By: Sophia Hernandez | WCTV Eyewitness News
June 11, 2019
Top left to right: Leonard Safford, Dennis Howard, Zanntayfey Bennett, Bob Streets Bottom left to right: Randell Colston, Sariem McMillian, Jermaine Hadley and Devear Donaldson
TALLAHASSEE, Fla. (WCTV) -- Tuesday morning, a federal grand jury charging eight individuals of Gadsden County with 83 counts of dog fighting offenses.
This operation, was investigated by the Drug Enforcement Administration, Homeland Security Investigations, the Bureau of Alcohol, Tobacco, Firearms, and Explosives, The United States Marshals Service, the US Department of Agriculture, US Customs and Border Protection Air and Marine Operations, Gadsden County Sheriff's Office, Jackson County Sheriff's Office, Florida Highway Patrol, Chattahoochee Police Department, Tallahassee Police Department, Leon County Sheriff's Office, Calhoun's Sheriff Office, Florida Department of Law Enforcement, and Florida National Guard Counterdrug Program.
Since 2014, multiple operations have been found across North Florida.
Over 100 dogs were bought, bred and trained to fight. The Gadsden County Sheriff Morris Young shares the reality, saying, "They are actually imported in here for one thing and that's to fight."
The dogs that are bought and bred for this purpose, are not your everyday pet.
Veterinarian Beth May, from the Quincy Animal Hospital, says these dogs become what the owner wants them to be.
"Some of them take really good care of them, because they have a lot of money riding on how they perform, but if they are a bait dog or one of the lesser ones they can be in pretty poor conditions," May explained.
The constant fighting that these dogs are put through takes a toll on their health. May expresses the kind of conditions these dogs can be found in, "Sometimes the injuries can be more than just superficial puncture wounds. Into the chest, into the abdomen, penetrating hernias, that kind of thing. broken ribs or broken bones."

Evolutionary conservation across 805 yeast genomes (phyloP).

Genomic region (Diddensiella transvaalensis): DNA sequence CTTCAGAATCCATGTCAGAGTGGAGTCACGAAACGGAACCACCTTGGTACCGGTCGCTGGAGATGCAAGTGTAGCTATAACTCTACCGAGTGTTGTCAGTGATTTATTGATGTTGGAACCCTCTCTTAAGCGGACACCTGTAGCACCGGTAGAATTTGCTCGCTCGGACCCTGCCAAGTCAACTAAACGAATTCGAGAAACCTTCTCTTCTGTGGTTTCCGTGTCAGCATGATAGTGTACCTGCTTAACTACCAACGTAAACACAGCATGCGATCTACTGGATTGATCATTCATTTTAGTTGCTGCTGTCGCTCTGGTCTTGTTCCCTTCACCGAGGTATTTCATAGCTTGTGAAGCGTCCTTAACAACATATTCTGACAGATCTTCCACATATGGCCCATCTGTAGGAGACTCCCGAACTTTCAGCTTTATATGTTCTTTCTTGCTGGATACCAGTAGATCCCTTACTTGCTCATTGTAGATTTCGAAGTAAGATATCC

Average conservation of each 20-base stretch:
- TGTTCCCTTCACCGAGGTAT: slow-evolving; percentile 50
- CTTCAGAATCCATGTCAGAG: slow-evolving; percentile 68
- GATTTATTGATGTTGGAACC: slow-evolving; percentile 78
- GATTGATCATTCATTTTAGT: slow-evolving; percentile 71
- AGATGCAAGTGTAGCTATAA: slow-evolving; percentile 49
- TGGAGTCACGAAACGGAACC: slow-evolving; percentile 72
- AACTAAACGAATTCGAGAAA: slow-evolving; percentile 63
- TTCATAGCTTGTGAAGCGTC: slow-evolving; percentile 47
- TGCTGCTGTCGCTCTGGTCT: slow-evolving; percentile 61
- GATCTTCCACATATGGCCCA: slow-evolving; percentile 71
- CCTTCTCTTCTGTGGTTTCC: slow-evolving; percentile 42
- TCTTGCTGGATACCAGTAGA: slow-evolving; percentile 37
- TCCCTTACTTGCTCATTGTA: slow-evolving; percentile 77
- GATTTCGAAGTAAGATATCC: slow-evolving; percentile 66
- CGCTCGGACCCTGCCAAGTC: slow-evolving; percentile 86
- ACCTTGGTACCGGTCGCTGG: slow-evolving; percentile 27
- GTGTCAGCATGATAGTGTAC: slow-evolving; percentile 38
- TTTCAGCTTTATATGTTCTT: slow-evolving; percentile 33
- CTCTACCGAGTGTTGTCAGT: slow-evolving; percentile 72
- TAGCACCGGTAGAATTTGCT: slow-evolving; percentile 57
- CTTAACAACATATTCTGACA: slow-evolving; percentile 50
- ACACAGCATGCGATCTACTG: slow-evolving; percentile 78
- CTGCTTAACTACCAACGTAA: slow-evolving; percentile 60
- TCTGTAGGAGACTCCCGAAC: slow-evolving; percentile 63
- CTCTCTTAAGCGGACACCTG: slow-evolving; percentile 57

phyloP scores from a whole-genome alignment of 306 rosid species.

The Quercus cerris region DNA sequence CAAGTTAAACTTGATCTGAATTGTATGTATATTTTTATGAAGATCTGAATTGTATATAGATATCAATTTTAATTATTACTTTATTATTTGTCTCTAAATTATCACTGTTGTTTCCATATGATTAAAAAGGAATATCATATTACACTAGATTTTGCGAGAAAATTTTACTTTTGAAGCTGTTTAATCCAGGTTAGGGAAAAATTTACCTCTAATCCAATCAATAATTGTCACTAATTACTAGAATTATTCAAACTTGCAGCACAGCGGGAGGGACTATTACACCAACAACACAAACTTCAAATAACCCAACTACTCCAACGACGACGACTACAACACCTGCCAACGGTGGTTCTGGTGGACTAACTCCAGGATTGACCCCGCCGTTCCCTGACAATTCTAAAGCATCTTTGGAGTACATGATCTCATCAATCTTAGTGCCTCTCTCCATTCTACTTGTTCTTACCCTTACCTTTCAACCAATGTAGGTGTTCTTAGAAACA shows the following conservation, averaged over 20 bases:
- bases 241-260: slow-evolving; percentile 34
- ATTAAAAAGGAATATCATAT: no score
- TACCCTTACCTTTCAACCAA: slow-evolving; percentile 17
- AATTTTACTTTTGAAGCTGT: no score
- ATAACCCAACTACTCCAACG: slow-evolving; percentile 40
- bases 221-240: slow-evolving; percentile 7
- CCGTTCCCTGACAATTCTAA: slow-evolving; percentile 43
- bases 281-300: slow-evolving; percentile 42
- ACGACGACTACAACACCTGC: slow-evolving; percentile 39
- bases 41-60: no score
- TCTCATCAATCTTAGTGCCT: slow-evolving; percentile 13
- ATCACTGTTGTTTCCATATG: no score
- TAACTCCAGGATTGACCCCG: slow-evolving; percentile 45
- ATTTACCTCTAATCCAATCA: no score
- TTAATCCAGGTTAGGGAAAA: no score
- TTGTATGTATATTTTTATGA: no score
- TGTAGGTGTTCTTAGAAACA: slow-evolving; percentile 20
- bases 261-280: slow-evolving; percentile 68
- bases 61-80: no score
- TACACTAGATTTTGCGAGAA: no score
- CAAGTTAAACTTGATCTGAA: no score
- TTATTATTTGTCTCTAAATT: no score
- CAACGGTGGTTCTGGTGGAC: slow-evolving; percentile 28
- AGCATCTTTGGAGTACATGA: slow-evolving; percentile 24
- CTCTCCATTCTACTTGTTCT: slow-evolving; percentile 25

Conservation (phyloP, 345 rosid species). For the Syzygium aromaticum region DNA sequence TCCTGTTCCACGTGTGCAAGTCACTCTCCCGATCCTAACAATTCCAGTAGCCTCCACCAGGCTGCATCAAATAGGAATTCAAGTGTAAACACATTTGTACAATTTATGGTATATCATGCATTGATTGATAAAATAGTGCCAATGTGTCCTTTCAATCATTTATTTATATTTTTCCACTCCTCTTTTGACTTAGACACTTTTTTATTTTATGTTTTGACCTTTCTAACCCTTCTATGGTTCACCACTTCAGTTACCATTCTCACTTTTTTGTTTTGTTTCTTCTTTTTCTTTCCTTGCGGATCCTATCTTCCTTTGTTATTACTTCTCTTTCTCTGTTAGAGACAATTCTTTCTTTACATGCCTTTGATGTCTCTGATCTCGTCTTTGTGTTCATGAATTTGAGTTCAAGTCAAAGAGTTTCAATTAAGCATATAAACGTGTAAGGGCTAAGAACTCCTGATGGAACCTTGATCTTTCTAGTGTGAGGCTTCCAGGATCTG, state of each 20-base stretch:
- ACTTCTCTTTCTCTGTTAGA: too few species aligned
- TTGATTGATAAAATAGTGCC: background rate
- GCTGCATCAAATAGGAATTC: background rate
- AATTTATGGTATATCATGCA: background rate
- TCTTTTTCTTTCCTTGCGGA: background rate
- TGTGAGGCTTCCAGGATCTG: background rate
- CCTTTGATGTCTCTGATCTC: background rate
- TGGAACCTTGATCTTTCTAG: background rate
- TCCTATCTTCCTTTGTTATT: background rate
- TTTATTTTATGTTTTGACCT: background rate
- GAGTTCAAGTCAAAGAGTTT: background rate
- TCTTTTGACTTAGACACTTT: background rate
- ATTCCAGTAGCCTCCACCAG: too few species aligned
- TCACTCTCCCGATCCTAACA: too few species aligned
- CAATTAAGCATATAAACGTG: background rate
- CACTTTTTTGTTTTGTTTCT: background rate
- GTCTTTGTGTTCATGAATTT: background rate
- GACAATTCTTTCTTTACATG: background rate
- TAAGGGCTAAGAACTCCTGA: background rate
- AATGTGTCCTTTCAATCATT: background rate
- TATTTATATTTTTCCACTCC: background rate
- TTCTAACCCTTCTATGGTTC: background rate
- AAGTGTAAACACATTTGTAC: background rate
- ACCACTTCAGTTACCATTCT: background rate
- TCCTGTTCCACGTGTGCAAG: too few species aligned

Many Gadsden county residents, like Bobby Ellison, are appalled by Tuesday's news.
"I think that anybody that fights dogs should be prosecuted to the fullest, it ain't the dogs fault you making the dogs into something they are really not designed to be," Ellison said.
Law enforcement states that four of the eight arrested for the dog fighting operation are also involved with a drug trafficking operation, in which 12 individuals were indicted this May.
The money these individuals gain from the drug trade, is then used to buy, train, breed and bet on these dogs as they fight in the ring.
Resident Moses Brown says the correlation does not surprise him, saying, "You know crime is crime and people that are doing crime are doing other things."
The dogs are currently in federal custody and are said to be put in foster organizations across the state. The problem, as May expresses, is what becomes of the dogs when they leave the only environment they have ever known.
"Dogs that have been trained to fight, often times don't get along with other dogs well," she observes, "or are confused on having to be retrained on how to act."
Many hope, now that the fighting is over, these dogs can hopefully find a suitable home and a new chance at life.
The investigation is still ongoing, and the Gadsden County Sheriff's Office hope to make more arrests in the near future. Those charged could face up to five years in prison and pay fines up to $250,000 per conviction.
By: WCTV Eyewitness News
June 11, 2019
TALLAHASSEE, Fla. (WCTV) -- Eight Gadsden County residents have been charged with federal dog fighting offenses, the United States Department of Justice announced on Tuesday.
The eight defendants have been identified as:
Officials say the indictment and arrests resulted from an investigation by the Organized Crime Drug Enforcement Task Force, a joint federal, state and local cooperative.
Authorities say the organization, usually targeting drug trafficking, allegedly organized a large-scale illegal dog fighting operation throughout the Northern District of Florida from 2014 through 2019.
Officials say the operation saw search warrants executed on properties where illegal dog fighting allegedly was taking place.
In all, according to authorities, approximately 100 dogs were recovered and seized.
Authorities say the charged defendants face penalties up to five years imprisonment and fines up to $250,000 per count.
Officials also say four defendants - Hadley, Donaldson, McMilan and Colston - were indicted on federal counts for allegedly distributing illegal drugs, including methamphetamine, cocaine and MDMA, throughout north and central Florida in 2018 and 2019.